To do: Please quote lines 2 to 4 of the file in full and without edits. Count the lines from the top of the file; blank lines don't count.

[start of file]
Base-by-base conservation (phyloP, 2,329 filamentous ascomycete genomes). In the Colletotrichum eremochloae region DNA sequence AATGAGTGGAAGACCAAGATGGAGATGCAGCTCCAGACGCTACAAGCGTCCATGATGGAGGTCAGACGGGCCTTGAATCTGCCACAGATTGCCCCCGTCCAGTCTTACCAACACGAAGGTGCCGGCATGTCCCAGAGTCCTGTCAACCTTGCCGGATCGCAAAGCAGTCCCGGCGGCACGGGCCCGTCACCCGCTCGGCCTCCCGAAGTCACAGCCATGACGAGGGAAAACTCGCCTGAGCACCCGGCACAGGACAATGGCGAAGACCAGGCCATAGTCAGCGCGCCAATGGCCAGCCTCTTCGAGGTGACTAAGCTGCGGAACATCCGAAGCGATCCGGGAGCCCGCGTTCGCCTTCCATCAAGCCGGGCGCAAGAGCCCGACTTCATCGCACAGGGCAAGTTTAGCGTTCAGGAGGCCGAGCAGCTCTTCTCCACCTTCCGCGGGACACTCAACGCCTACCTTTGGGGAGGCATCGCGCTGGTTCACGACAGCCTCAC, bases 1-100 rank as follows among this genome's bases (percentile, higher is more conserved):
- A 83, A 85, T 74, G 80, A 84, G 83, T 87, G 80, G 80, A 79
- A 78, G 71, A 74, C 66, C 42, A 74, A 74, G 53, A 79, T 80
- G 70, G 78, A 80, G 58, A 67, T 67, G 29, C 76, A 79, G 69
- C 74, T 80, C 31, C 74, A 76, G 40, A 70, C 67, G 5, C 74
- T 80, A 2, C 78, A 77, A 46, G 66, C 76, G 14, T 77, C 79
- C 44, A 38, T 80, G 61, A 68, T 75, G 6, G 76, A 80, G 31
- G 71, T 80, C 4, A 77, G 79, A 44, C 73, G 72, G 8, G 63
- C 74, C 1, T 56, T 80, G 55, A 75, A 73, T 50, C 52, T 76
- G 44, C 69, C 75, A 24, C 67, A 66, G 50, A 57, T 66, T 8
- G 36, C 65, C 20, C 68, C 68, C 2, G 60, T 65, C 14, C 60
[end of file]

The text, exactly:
- A 83, A 85, T 74, G 80, A 84, G 83, T 87, G 80, G 80, A 79
- A 78, G 71, A 74, C 66, C 42, A 74, A 74, G 53, A 79, T 80
- G 70, G 78, A 80, G 58, A 67, T 67, G 29, C 76, A 79, G 69